Lady drivers

Team Pink is made up of all women in the Fair’s Stock Car Football event Saturday

Times Observer photo by Stacey Gross Team Pink drivers and crew, from left, include John Zeleznik and Nicole Condron, Mike and Jolene Romanosky, Megan Evans, and Pam and Scott Hollabaugh

It’s cathartic.

According to this year’s drivers for the all-girls stock car football team, sponsored by Rusted Nutz garage in Garland, the ability to be aggressive is what makes participating in the event fun.

Drivers for the team are Nicole Condron, Jolene Romanosky, Megan Evans, and Pam Hollabaugh. All but Condron have driven in previous years for the event, which caps off the motorsports events on the final night (Saturday) of the Warren County Fair.

“It’s pretty exciting,” said team manager Scott Hollabaugh, “having an all-girl team that’s placed the past two years.” The team won the stock car Superbowl its first year in the event. Last year, they placed second. This year, all four drivers agreed, they’re in it to win it again.

All of the team’s members — drivers and crew — live around the same area in Garland.

Times Observer photo by Stacey Gross Team Pink drivers, from back to front, include Nicole Condron, Jolene Romanosky, Megan Evans, and Pam Hollabaugh.

“It’s a neighborhood effort,” said Scott. “You’ll have this neighbor coming over or that neighbor stopping by” as work on cars for the event gets underway. “Everyone is invested.”

Scott Hollabaugh has been involved with stock car football at the fair on and off for 30 years. He’s got his share of experience prepping cars and drivers for the event and, he said, it’s paid off.

His team, which will be known as “Team Pink” during the event, agrees that stock car football is a great way to sublimate aggression, road rage, and just to have a whole lot of fun.

“The reckless driving, smashing stuff,” said veteran driver and Scott’s wife Pam Hollabaugh, is what keeps her addicted. “The adrenaline kicks in and it’s just a great time.”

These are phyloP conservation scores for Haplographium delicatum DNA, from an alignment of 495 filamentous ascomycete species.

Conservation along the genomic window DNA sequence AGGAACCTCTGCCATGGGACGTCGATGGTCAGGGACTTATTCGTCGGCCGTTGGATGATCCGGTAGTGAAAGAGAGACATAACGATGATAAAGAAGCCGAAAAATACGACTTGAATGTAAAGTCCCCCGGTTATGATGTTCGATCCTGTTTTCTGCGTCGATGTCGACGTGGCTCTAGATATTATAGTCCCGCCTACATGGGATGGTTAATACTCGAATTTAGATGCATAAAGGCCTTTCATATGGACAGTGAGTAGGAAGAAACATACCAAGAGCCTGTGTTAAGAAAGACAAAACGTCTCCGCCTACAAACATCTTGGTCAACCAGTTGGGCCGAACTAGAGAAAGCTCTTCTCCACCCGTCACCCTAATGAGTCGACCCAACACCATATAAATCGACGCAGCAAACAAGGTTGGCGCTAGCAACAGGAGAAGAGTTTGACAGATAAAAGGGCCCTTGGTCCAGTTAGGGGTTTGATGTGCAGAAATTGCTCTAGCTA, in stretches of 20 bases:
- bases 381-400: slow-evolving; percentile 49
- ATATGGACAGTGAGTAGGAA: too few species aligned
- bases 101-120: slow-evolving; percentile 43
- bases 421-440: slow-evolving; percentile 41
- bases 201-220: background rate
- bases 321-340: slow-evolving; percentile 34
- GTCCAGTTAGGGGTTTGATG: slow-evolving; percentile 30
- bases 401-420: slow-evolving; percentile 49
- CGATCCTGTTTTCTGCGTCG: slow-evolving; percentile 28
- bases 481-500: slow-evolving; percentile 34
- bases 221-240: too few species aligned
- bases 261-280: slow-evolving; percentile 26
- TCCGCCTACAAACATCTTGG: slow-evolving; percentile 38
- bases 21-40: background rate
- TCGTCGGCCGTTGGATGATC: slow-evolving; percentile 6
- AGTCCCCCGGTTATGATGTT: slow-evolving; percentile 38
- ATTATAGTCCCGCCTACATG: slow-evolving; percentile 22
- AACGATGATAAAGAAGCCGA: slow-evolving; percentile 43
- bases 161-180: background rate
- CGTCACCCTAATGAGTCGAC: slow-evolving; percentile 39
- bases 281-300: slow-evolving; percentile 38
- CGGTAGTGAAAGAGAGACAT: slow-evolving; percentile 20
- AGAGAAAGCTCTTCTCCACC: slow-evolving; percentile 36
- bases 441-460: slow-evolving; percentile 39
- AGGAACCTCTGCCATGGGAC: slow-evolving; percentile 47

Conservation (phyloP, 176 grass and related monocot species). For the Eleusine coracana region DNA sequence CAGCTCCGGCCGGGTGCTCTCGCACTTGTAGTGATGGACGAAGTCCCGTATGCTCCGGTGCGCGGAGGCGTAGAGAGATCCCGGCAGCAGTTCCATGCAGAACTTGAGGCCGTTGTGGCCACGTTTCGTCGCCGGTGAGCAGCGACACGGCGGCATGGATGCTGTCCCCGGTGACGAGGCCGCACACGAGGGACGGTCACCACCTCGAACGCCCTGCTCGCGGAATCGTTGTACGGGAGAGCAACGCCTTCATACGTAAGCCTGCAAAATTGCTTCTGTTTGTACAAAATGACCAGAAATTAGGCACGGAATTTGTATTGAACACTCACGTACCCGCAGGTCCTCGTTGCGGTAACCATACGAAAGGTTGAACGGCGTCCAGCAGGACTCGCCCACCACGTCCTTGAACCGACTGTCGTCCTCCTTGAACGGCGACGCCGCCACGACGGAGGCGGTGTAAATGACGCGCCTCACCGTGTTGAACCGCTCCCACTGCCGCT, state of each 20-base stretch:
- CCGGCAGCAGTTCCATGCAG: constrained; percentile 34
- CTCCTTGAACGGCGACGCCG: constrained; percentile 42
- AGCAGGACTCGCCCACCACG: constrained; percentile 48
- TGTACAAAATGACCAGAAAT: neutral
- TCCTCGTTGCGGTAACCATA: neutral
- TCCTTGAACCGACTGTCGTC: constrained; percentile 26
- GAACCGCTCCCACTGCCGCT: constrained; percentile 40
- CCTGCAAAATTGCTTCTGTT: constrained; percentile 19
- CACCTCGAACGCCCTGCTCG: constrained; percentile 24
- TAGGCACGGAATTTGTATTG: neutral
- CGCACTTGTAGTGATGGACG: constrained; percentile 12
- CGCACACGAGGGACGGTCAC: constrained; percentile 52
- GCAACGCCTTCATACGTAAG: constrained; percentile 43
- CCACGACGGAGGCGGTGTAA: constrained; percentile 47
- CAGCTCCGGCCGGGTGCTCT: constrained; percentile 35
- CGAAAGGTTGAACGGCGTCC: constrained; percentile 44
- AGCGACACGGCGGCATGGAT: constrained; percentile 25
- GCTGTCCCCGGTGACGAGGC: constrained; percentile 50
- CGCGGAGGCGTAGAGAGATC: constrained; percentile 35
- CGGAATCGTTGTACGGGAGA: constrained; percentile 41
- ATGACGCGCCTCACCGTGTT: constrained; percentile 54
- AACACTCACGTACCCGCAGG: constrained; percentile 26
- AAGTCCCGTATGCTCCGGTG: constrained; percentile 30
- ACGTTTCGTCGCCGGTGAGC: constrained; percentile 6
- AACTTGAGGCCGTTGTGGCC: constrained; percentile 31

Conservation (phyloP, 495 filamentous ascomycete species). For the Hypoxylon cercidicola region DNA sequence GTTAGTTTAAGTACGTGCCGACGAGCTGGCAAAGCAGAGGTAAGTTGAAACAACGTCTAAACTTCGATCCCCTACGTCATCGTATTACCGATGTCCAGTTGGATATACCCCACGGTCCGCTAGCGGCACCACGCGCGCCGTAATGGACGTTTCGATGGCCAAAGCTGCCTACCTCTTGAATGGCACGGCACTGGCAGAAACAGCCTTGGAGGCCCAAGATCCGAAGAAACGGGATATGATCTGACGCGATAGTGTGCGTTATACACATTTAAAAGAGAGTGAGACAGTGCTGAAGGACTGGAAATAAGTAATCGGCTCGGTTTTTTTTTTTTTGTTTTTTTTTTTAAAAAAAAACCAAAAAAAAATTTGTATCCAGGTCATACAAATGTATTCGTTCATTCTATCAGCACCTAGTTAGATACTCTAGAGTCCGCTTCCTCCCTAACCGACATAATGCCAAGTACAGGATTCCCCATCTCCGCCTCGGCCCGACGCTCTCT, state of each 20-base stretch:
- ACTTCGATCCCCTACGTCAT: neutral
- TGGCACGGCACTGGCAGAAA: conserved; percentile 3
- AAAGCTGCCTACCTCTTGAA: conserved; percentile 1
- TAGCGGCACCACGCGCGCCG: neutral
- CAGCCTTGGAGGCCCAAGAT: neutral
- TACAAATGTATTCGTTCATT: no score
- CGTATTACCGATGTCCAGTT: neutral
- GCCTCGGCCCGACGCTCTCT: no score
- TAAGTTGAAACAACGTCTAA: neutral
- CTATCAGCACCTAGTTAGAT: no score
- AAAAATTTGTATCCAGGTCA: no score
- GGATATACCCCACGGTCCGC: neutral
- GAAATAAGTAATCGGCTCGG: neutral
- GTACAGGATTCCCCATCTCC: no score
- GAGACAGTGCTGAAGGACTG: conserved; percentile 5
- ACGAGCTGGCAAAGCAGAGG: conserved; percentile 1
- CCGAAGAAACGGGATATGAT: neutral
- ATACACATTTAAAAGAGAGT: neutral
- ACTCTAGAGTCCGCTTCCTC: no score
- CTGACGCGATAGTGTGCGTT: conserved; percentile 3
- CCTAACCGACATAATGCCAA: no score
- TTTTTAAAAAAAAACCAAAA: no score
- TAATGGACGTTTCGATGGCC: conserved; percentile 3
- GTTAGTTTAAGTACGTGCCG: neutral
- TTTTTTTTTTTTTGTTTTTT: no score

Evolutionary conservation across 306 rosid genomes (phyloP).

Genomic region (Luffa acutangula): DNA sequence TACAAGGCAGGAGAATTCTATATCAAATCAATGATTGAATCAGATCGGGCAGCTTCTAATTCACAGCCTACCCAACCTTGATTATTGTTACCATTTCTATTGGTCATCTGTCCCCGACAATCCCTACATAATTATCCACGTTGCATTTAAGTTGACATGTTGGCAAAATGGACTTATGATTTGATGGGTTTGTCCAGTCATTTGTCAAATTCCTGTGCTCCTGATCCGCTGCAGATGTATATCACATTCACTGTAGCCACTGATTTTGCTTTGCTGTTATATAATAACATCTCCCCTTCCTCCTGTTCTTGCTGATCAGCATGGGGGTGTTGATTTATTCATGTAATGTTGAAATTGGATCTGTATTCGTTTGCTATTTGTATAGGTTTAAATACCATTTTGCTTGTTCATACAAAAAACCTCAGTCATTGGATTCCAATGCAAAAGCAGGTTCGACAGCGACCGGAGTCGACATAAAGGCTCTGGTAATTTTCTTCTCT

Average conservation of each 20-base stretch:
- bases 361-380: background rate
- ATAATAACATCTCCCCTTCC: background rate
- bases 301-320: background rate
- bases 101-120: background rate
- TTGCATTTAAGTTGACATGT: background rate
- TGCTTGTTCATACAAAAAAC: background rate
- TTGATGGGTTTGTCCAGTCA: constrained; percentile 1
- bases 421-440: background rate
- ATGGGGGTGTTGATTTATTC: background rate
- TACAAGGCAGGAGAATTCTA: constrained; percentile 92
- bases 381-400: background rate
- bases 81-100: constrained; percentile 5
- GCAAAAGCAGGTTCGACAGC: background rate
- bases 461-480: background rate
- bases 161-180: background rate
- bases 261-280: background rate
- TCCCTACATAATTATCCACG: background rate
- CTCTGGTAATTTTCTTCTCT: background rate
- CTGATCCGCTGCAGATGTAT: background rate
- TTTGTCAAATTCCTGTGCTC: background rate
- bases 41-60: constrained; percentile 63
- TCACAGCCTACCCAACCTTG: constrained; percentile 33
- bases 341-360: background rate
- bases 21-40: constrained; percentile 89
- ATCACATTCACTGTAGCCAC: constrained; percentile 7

The event features three cars per team, with two cars per team on the field at any given time. The ball for the event, said Pam, weighs around 500 pounds and is made of a metal frame. “It will hurt you if you just run head-first into it,” explained Pam.

The event requires “strategic driving, thinking under pressure, and quick driving,” agreed Romanosky.

Cars can get flipped, things can catch on fire, and there is the very real possibility of injury, said Evans.

And that’s apparently what makes it fun to watch.

For Team Pink, said Pam, the point of the event has always been to “show that girls can play this game just as well as the boys.”

Between the expression of equality, the ability to take out their aggression, and the adrenaline rush that comes along with driving in the event, all four women agreed that it’s an event they’ll always love.

Although this is Condron’s first year driving with the team, she’s no stranger to the inside of a race car. She races a Dodge Challenger at Stateline Speedway. All four women also help the crew — which includes Nicole’s boyfriend John Zeleznik, Jolene’s husband Mike Romanosky, and Pam’s husband Scott Hollabaugh, and the multitude of invested friends and neighbors — to strip their cars each year.

That includes welding, working on engines, and bodywork, said Evans.

Team Pink has been driving Chevy Impalas since the girls started racing, said Pam. The Impala has proven to be a dependable model for them.

“You want something with a metal front end,” she said. “We don’t like fiberglass.”

That stands to reason, considering that the point of the game is both to get the ball across the opposing team’s line while taking care not to avoid intense crashes with said opposing team.

Other factors that make a car stock car football-worthy is its ability to get hot without overheating and stalling out, and its overall maneuverability.

It takes around two weeks, said Scott, for the cars — purchased at auction as junked street vehicles — to go from recognizable automobiles to stripped down shells.

“You have to take everything out of them,” explained Scott. “You don’t want anything in there that could catch fire,” and Rusted Nutz-sponsored cars are all given rollbars, he said.

“Cars roll over all the time” in stock car football, explained Pam.

And the goal, after all, is to wreck the car, not the driver.

The event, sponsored by J&M Motorsports, requires a laundry list of over 20 specifications — many with sub-specs on top — that need to be met for the car itself, including rules regarding everything from brakes and bumpers to transmissions and tires.

Stock Car Football is scheduled to start at 7 p.m. Saturday, Aug. 11, at the fair’s Northwest Motor Sports Arena and is free for spectators with paid gate fees. It will be followed by fireworks at 10 p.m.

and represents the final event for this year’s Warren County Fair.

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